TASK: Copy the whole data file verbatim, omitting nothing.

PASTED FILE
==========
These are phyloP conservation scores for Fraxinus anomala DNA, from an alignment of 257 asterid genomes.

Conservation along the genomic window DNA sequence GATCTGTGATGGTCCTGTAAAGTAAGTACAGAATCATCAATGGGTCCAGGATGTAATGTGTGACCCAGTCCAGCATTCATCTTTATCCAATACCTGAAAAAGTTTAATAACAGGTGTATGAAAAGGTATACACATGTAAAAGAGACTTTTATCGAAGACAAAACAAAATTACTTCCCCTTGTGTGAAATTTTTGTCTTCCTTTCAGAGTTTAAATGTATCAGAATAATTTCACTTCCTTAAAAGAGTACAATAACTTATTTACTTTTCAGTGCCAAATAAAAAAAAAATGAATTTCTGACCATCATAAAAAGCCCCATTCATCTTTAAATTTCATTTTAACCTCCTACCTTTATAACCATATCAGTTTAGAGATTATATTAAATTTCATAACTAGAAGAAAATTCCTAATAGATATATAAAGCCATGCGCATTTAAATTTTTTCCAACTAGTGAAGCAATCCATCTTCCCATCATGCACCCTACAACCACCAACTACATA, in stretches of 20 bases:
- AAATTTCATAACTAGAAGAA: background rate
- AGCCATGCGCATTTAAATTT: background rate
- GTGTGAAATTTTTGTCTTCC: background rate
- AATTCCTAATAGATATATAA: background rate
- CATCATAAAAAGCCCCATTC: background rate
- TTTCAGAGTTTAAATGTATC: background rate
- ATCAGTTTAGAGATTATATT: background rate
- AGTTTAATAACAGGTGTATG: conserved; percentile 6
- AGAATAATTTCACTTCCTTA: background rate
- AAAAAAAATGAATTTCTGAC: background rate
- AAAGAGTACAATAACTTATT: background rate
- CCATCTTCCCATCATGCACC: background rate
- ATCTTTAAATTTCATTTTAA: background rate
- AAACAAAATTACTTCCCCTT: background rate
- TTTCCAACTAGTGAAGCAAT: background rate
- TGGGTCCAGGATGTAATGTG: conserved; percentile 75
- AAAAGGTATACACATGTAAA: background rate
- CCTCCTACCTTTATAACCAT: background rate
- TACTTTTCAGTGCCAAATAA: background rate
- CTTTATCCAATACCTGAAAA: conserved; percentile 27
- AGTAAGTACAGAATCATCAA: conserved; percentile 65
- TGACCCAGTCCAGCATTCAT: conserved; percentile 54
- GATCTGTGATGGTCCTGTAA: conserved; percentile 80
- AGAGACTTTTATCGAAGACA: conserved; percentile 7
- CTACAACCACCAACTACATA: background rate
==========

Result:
These are phyloP conservation scores for Fraxinus anomala DNA, from an alignment of 257 asterid genomes.

Conservation along the genomic window DNA sequence GATCTGTGATGGTCCTGTAAAGTAAGTACAGAATCATCAATGGGTCCAGGATGTAATGTGTGACCCAGTCCAGCATTCATCTTTATCCAATACCTGAAAAAGTTTAATAACAGGTGTATGAAAAGGTATACACATGTAAAAGAGACTTTTATCGAAGACAAAACAAAATTACTTCCCCTTGTGTGAAATTTTTGTCTTCCTTTCAGAGTTTAAATGTATCAGAATAATTTCACTTCCTTAAAAGAGTACAATAACTTATTTACTTTTCAGTGCCAAATAAAAAAAAAATGAATTTCTGACCATCATAAAAAGCCCCATTCATCTTTAAATTTCATTTTAACCTCCTACCTTTATAACCATATCAGTTTAGAGATTATATTAAATTTCATAACTAGAAGAAAATTCCTAATAGATATATAAAGCCATGCGCATTTAAATTTTTTCCAACTAGTGAAGCAATCCATCTTCCCATCATGCACCCTACAACCACCAACTACATA, in stretches of 20 bases:
- AAATTTCATAACTAGAAGAA: background rate
- AGCCATGCGCATTTAAATTT: background rate
- GTGTGAAATTTTTGTCTTCC: background rate
- AATTCCTAATAGATATATAA: background rate
- CATCATAAAAAGCCCCATTC: background rate
- TTTCAGAGTTTAAATGTATC: background rate
- ATCAGTTTAGAGATTATATT: background rate
- AGTTTAATAACAGGTGTATG: conserved; percentile 6
- AGAATAATTTCACTTCCTTA: background rate
- AAAAAAAATGAATTTCTGAC: background rate
- AAAGAGTACAATAACTTATT: background rate
- CCATCTTCCCATCATGCACC: background rate
- ATCTTTAAATTTCATTTTAA: background rate
- AAACAAAATTACTTCCCCTT: background rate
- TTTCCAACTAGTGAAGCAAT: background rate
- TGGGTCCAGGATGTAATGTG: conserved; percentile 75
- AAAAGGTATACACATGTAAA: background rate
- CCTCCTACCTTTATAACCAT: background rate
- TACTTTTCAGTGCCAAATAA: background rate
- CTTTATCCAATACCTGAAAA: conserved; percentile 27
- AGTAAGTACAGAATCATCAA: conserved; percentile 65
- TGACCCAGTCCAGCATTCAT: conserved; percentile 54
- GATCTGTGATGGTCCTGTAA: conserved; percentile 80
- AGAGACTTTTATCGAAGACA: conserved; percentile 7
- CTACAACCACCAACTACATA: background rate